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India vs England: A Modern Rivalry Of Equals

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825   //    21 Jul 2011, 00:45 IST

For a country that was passionate about its independence, always rightfully so and many times violently so, Indians on the cricket field in the decades after that night of 15th August, were strangely almost deferential to the Englishmen.  One can’t think of men like Merchant, Hazare, Mankad or Umrigar, fine men fluent with the English language and class exponents of an essentially British pastime, making news for ‘sledging’ (a modern and polite word for the more traditional ‘abuse’) their opponents, although one can only imagine what they must’ve got from the likes of Trueman and Statham.  Perhaps it was a result of India almost always bereft of bowlers who were even remotely fast, what with Mankad and Hazare opening the bowling. Hurling abuses while bowling at speeds below 70 MPH is like a Pomeranian dog trying to intimidate by barking. Or perhaps they were men much like their fledgling country – wary of offending anyone, least of all the former rulers. Surprisingly, this continued for a long time, barring the exceptions of a determined and bullheaded Sunil Gavaskar, and a gifted and pacy Kapil Dev, prompting Bob Willis to once say at a press conference in ’82 that they don’t really chunter against Indians on the field because the Indians are a bunch of such nice blokes. As a result, there never was, what the modern commentators say, a ‘needle’ in the contest between the two countries. The English dominated whenever Indians toured, barring the exceptions of Wadekar led team of early seventies and Kapil led team of mid eighties.

Things changed sometime in the nineties.  India suddenly found itself shaking off its socio-economic development ideology, which had long turned into a sustained and dispiriting obsession, partly due to the external forces and partly due the shared vision of the current PM and the then PM.  In the nineties and especially in the first decade of the new millennium we have seen perhaps the most intense but underrated cricketing rivalry between the two countries. The leaders from both sides, proud men like Nasser Hussain and Michael Vaughan, Sourav Ganguly and Rahul Dravid, were strong characters who never backed down. They were ably supported by the feistiness of the likes of Andrew Flintoff and Kevin Pietersen, Virender Sehwag and Zaheer Khan. Anil Kumble, the greatest Indian spinner played his part too. And then there was Sachin Tendulkar. He was playing test cricket for India when License Raj had damned a nation to decades of obscurity after the British Raj had suppressed the Indian spirit to subservience, the Berlin Wall was still erect and the USSR was actually on the world map and not just in cold war era novels.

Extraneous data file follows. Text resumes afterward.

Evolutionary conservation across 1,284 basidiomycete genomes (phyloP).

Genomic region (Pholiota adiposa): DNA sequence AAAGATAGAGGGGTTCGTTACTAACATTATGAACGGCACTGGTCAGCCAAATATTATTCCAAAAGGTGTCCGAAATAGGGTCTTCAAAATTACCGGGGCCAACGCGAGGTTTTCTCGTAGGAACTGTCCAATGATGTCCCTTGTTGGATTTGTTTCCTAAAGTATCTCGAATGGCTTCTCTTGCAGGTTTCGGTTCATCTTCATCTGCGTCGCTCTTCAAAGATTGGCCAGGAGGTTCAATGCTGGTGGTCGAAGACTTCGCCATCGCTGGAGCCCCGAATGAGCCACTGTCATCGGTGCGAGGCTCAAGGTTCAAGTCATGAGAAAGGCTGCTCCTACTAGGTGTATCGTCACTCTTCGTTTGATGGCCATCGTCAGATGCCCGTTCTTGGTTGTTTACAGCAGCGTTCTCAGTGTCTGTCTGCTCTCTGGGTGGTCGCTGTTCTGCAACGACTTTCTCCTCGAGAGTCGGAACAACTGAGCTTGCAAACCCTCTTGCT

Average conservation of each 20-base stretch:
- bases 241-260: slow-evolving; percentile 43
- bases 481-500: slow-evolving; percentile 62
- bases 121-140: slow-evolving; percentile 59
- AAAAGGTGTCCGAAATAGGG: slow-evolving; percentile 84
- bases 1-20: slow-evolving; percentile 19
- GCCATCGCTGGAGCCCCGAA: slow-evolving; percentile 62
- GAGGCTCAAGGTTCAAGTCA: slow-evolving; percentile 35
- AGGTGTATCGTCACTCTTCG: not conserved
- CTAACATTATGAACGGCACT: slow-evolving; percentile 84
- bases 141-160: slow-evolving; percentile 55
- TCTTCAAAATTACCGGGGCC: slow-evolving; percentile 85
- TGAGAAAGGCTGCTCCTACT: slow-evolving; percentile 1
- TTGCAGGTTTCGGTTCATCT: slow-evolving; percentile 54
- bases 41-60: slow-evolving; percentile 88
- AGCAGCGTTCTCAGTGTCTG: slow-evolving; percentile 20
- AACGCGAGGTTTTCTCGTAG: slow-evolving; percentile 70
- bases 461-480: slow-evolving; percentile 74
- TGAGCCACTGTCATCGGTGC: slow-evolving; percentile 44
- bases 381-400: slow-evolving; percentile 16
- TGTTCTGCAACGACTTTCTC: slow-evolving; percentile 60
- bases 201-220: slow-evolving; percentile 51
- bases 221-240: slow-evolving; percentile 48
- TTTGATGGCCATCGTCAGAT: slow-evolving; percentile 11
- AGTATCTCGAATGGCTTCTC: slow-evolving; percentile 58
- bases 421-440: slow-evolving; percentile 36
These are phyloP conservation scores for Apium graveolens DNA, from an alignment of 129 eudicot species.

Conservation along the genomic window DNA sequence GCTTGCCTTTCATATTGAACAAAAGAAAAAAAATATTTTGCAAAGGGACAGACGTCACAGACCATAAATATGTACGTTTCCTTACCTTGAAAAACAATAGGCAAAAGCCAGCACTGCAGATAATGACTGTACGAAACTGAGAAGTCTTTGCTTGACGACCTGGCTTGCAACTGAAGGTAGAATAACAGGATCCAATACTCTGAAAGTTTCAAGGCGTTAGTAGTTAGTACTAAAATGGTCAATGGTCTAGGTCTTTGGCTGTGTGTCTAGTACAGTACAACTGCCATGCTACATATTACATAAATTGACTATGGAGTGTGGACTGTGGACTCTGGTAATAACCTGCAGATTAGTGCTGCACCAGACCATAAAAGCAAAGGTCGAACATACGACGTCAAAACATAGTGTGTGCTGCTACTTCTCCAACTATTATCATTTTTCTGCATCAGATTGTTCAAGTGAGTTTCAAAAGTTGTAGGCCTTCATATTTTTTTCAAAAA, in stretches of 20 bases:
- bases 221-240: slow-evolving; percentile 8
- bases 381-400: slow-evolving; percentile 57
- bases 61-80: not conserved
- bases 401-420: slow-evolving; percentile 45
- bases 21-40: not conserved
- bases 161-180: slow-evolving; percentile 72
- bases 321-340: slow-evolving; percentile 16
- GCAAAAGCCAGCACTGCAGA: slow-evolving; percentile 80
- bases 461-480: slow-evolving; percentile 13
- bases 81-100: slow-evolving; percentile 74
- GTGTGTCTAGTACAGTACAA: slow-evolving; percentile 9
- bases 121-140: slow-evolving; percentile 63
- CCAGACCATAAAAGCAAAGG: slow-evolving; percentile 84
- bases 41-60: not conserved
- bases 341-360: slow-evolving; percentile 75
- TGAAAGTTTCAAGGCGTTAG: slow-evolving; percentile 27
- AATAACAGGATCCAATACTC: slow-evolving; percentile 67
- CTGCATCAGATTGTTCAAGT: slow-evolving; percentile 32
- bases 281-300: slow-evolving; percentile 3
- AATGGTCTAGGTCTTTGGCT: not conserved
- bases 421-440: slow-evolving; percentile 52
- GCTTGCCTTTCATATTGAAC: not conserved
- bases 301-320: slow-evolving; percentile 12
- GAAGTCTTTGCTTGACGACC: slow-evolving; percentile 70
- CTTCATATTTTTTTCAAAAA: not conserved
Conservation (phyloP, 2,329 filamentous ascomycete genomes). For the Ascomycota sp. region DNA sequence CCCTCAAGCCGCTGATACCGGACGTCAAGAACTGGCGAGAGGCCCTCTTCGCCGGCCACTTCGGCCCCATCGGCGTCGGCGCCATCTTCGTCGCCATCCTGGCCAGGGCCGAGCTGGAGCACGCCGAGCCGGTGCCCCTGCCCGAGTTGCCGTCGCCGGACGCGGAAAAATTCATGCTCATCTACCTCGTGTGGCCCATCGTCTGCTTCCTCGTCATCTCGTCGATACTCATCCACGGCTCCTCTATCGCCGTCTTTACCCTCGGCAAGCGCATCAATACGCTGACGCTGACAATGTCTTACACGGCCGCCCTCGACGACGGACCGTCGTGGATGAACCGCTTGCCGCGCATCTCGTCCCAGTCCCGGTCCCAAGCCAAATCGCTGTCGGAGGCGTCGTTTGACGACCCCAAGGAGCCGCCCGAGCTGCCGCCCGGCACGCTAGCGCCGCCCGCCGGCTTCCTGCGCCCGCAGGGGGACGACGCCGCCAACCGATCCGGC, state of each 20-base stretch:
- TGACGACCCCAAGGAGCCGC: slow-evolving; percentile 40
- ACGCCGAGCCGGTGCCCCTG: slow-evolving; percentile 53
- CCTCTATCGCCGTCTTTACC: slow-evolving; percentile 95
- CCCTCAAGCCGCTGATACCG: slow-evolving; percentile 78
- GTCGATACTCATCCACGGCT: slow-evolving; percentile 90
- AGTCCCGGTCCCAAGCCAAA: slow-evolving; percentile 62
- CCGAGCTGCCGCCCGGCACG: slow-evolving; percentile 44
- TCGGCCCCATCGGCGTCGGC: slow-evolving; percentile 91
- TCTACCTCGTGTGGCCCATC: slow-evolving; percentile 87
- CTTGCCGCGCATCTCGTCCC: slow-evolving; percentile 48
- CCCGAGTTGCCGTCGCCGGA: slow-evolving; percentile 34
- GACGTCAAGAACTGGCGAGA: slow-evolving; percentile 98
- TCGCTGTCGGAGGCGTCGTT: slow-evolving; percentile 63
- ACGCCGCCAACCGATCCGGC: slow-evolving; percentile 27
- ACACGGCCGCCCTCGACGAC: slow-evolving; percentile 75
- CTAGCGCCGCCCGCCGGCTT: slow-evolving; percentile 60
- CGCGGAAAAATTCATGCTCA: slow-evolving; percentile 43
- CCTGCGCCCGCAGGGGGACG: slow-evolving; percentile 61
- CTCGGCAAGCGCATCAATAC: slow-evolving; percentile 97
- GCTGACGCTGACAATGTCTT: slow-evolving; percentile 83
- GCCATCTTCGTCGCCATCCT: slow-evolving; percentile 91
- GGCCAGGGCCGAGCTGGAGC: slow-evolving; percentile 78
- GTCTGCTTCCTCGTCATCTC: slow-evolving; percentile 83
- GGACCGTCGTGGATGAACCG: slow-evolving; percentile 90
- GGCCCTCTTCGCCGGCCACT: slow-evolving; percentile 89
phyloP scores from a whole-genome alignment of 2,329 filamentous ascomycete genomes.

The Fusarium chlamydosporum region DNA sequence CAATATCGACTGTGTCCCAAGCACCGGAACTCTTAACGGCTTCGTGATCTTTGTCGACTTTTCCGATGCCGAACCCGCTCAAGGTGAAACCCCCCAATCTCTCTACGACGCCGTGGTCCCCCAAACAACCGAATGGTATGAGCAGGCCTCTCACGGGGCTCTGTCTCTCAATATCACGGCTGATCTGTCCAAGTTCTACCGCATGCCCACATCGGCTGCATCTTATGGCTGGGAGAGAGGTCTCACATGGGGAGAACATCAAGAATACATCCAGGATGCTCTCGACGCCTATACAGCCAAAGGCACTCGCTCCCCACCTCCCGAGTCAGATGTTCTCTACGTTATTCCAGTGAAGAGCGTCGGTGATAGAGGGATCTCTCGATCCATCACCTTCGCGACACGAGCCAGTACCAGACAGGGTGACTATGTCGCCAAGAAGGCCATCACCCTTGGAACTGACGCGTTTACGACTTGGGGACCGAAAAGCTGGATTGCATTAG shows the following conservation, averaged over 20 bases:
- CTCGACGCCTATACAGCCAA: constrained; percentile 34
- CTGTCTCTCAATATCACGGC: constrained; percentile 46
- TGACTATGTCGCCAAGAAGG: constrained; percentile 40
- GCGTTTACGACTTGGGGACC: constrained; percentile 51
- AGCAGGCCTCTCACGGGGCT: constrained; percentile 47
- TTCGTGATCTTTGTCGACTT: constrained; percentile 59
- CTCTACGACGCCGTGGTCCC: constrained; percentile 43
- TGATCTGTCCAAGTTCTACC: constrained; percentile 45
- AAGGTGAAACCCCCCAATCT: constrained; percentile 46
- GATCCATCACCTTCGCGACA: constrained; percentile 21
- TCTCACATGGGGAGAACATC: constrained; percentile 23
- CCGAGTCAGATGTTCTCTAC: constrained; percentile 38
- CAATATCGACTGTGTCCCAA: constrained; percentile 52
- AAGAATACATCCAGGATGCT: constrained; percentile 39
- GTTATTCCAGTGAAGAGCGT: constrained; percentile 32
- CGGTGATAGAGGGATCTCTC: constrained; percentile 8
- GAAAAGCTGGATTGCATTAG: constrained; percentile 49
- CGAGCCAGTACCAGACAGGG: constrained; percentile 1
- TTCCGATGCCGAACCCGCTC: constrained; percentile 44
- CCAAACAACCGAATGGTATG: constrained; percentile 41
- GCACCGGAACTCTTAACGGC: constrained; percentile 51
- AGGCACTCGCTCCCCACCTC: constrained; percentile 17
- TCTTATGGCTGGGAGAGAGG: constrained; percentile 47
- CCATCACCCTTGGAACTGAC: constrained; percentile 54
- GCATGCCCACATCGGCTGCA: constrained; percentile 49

India vs Australia, India vs Pakistan, England vs South Africa and, of course, The Ashes always got higher billing. England vs Pakistan was intense for all the wrong reasons, some of them quite disgusting (Inzamam’s Darrell Hair induced rage and subsequent abandonment of a test match) and some threatening the very existence of the sport (the spot fixing and the heartbreaking loss of Mohammad Amer and Mohammad Asif – men who were potentially great cricketers but were cheap merchants of their souls). Through all these, India vs England has been the true advertisement of what Test cricket is all about – a stern test of character, and not just the kind of character that Amer and Asif so woefully lacked. There have been dazzling instances embodying this – the astonishing Phoenix act by Sourav Ganguly in 1996 in scoring two back to back centuries when he was the most derided young cricketer,  Nasser Hussain’s I-will-bloody-show-you century at Lord’s in 2002 when he was being riled by the British Media to vacate his position for younger men, the all elements conquering  (the pitch, the weather and a world class bowling attack) century by Rahul Dravid in the same summer of 2002 that set him on the course of greatness at Leeds, Andrew Flintoff’s joyful twin fifties in Mumbai, 2006 which ensured a 1-1 scoreline for his under strength and written-off side.